Bariatric surgery, is mostly performed on morbidly obese adults, and has shown to

produce sustained weight-loss and improvement in several obesity-related conditions such as type 2 diabetes, high blood pressure, sleep apnea, polycystic ovarian disease and more. The obese children who get posted for bariatric surgery bring along their own set of challenges. They are at extreme of suffering and may have BMI much greater than their adult counterparts. It is suggested that bariatric surgery should be offered to children in only exceptional circumstances. Some criteria have been laid down for selecting children for bariatric surgery.

  • Child should have nearly achieved physiological maturity
  • BMI of 40 kg /m2 or more, or > 35 – 40 kg/ m2 and other significant disease (e.g. type II diabetes, high arterial pressure, obstructive sleep apnea) that could be im- proved with weight loss
  • Failure of medical measures to maintain weight loss for 6 months
  • Under intensive specialist management
  • Acceptable for general anaesthesia and surgery
  • The family understands need for long-term follow-up.

Majority of the adolescents have significant psychological issues and slow self es- teem owing to their body morphology. The anaesthetic issues relating to them are similar to those of an obese child. Particular attention should be paid to positioning, pain management, thromboprophylaxis, and postoperative care.

Some surgeries may require extremes of positioning like Lloyd Davies position. Foot rests and appropriate restraints should be utilised to ensure that the patient doesn’t slip off. Silicon arm rests or cotton pads can be to prevent pressure areas are well padded to prevent pressure sores. Carboperitoneum and use of liver retractor may hamper lung compliance requiring ventilatory adjustments.

Postoperative pain management

Aim should be minimise the use of opioids or use opioid free techniques like multi- modal analgesia. Wound infiltration with local anaesthesia, appropriate usage of ultrasound guided abdominal field blocks, paracetamol and non-steroidal anti-inflam- matory drugs (if not contra-indicated) and weak opioids such as tramadol may be used. The use of patient-controlled analgesia (PCA) containing morphine or fentanyl may be considered with extreme caution after laparotomies. It is associated with s nausea, sedation, and airway related adverse events, may delay early mobilization and recovery.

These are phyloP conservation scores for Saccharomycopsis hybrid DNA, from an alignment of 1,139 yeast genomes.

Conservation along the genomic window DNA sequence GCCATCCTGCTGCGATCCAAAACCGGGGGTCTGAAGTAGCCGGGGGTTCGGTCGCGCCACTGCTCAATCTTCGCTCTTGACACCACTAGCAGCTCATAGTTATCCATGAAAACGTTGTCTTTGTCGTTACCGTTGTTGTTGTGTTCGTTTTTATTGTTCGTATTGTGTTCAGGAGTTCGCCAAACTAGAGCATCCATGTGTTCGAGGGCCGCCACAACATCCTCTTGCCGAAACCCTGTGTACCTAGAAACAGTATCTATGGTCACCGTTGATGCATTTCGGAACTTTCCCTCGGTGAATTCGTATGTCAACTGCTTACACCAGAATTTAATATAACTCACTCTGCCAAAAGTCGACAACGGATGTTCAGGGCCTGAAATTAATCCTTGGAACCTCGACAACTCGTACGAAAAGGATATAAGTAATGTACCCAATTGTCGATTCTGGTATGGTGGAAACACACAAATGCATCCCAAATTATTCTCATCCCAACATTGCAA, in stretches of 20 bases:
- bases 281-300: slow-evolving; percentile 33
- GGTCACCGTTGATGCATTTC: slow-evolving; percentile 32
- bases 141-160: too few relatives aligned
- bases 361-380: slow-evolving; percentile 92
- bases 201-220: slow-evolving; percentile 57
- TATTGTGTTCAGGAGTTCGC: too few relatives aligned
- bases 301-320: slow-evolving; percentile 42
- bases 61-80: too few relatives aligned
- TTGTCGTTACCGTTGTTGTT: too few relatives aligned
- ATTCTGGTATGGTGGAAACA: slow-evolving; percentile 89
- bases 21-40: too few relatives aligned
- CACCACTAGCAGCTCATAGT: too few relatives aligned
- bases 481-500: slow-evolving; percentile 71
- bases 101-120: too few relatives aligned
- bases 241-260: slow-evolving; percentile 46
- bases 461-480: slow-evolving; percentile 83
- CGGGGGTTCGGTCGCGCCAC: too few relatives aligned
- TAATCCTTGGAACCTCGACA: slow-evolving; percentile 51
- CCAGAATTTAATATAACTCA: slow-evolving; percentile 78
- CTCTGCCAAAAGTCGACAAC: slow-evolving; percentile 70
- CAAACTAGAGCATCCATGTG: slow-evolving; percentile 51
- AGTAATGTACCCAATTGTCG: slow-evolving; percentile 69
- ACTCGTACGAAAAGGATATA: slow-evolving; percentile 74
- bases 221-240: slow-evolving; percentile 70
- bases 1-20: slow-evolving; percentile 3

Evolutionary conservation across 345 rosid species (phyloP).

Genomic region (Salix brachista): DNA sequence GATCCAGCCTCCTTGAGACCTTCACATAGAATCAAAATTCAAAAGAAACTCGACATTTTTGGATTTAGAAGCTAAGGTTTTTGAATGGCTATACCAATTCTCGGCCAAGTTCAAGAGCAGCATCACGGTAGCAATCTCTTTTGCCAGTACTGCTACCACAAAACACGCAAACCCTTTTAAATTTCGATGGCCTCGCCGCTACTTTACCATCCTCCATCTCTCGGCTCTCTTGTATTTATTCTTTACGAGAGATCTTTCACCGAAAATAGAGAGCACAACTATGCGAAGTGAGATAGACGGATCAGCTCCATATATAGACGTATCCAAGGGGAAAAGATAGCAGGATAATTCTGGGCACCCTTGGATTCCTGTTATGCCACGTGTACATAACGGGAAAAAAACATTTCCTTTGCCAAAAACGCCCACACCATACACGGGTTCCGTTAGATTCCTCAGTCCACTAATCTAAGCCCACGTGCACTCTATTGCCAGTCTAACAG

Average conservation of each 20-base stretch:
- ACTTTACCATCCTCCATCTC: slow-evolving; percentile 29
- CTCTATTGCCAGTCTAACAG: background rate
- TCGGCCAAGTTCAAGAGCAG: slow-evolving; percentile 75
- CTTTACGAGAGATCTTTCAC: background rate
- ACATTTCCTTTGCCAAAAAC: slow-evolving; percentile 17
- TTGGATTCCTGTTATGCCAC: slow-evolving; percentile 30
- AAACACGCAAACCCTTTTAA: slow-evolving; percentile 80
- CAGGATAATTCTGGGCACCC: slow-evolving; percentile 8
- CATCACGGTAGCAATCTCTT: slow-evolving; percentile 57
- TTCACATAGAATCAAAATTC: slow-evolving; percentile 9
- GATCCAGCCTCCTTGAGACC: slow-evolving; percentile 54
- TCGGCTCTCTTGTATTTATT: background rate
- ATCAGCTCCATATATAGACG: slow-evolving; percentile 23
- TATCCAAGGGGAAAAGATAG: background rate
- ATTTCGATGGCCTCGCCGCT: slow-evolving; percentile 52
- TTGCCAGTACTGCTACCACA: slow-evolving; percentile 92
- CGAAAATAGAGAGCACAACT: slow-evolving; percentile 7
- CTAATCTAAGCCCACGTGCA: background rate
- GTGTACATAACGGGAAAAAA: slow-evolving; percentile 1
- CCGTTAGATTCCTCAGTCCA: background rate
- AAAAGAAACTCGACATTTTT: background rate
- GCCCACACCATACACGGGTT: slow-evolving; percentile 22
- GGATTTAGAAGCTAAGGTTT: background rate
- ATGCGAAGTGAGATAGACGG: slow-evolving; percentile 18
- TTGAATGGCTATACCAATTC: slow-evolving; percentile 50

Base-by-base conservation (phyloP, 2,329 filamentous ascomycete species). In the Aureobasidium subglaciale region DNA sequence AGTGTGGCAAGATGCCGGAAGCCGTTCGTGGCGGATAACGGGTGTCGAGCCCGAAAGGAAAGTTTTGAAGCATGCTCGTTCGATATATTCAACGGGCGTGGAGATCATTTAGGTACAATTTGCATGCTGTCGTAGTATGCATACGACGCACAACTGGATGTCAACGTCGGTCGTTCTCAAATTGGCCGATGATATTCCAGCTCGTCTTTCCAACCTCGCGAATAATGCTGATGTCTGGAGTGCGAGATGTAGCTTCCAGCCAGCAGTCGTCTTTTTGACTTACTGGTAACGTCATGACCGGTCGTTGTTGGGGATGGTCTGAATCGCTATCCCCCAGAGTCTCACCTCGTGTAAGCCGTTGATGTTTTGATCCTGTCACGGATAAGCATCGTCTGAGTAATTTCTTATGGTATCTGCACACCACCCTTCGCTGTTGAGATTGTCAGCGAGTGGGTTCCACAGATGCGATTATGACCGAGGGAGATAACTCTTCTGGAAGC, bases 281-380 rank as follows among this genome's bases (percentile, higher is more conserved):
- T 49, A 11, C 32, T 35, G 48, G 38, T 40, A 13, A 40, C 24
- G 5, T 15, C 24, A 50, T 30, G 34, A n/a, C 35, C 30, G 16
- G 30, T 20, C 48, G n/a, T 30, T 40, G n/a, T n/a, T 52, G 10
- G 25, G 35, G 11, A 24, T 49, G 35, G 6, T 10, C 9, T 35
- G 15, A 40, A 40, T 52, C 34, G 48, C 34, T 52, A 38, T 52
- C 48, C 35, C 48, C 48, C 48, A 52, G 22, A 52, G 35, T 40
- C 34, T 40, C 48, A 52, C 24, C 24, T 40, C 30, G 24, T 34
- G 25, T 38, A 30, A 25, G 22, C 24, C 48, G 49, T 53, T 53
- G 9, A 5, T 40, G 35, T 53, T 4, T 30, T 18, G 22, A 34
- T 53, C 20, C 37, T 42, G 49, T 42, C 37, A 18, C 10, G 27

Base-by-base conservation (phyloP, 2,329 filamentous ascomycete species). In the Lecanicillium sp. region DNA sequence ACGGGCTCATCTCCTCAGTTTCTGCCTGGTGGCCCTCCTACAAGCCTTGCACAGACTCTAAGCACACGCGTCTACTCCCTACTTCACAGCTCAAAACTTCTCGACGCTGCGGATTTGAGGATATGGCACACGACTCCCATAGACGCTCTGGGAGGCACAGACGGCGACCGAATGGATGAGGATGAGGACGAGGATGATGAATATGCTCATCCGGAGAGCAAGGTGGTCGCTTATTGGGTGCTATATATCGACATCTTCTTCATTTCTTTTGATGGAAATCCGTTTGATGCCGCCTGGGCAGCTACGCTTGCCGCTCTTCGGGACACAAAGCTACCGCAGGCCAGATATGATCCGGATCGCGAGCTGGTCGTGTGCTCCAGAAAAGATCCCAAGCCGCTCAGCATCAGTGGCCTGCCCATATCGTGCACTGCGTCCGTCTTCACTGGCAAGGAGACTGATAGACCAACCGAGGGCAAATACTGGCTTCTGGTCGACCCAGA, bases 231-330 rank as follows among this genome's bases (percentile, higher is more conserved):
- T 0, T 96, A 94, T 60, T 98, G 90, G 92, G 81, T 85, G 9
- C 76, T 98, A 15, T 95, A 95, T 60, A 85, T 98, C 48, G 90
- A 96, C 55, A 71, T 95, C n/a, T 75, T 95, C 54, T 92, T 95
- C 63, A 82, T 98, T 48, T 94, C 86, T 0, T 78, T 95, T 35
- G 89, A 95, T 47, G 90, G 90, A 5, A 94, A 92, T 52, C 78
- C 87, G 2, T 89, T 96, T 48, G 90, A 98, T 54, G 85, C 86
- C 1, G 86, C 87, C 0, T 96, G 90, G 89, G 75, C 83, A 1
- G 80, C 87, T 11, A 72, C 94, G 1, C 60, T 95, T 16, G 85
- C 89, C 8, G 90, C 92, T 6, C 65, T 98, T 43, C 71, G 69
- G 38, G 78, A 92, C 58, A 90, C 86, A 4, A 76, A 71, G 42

Obese children are less prone to venous thromboembolism (VTE); how ever due to poor mobility and pro-thrombotic state, post operative period carry risk of developing developing a VTE. Early ambulation and use of mechanical methods such as sequen- tial compression device during surgery with compression stockings applied through the perioperative period. The role of low-molecular-weight heparin is less clear in this age group.

Postoperative care of the obese child

Focus should be on continuous monitoring, oxygen availability, provision for a non invasive ventilation (NIV) device and monitoring in a in a high-dependency unit. Ad- equate numbers of the nursing team and support staff to assist in positioning (usually to be upright as much as possible). Needless to say they should be nursed on the appropriate bed with hydraulic or electrical controls to make positioning a safe and comfortable experience. The post anesthesia care unit should have provision for appropriate monitoring facilities for at least 24 h post-surgery. This will take care of any possible airway related adverse events.


Obese children are at an increased risk of adverse events at every step of the periop- erative process, which may be potentially life threatening. Awareness and prepared- ness on the part of anesthesiologists as a perioperative physicians is of paramount importance.

Suggested Reading

  1. El- Metainy S, Ghoneim T, Aridae E, Abdel Wahab M. Incidence of perioperative adverse events in obese children undergoing elective general surgery. Br J Anaesth 2011; 106: 359–63
  • Cole TJ, Bellizi M, Flegal KM, Dietz WH. Establishing a standard definition or child overweight and obesity worldwide: international survey. Br Med J 2000; 320: 1240–5
  • Tait AR, Voepel-Lewis T, Burke C, Kostrzewa A, Lewis I. Incidence and risk fac- tors for perioperative adverse respiratory events in children who are obese. Anes- thesiology 2008; 18: 375–80
  • Edgecombe H, Carter K, Yarrow S. Anaesthesia in the prone position. Br J Anaesth 2008; 100: 165–83
  • Baerdemaeker L, Mortier E, Strys M. Pharmacokinetics in obese patients. Contin Educ Anaesth Crit Care Pain 2004; 4: 152–5
  • Mortensen A, Lenz K, Abildstrom H, Loritsen T. Anaesthetising the obese child. Paediatr Anaesth 2011; 21: 623–9
  • Lemmens HJM, Brodsky JB. The dose of succinylcholine in morbid obesity. Anaesth Analg 2006; 120: 438–42
  • Smith HL, Meldrum DJ, Brennan LJ. Childhood obesity a challenge for the anaes- thetist. Paediatr Anaesth 2002; 12: 750–61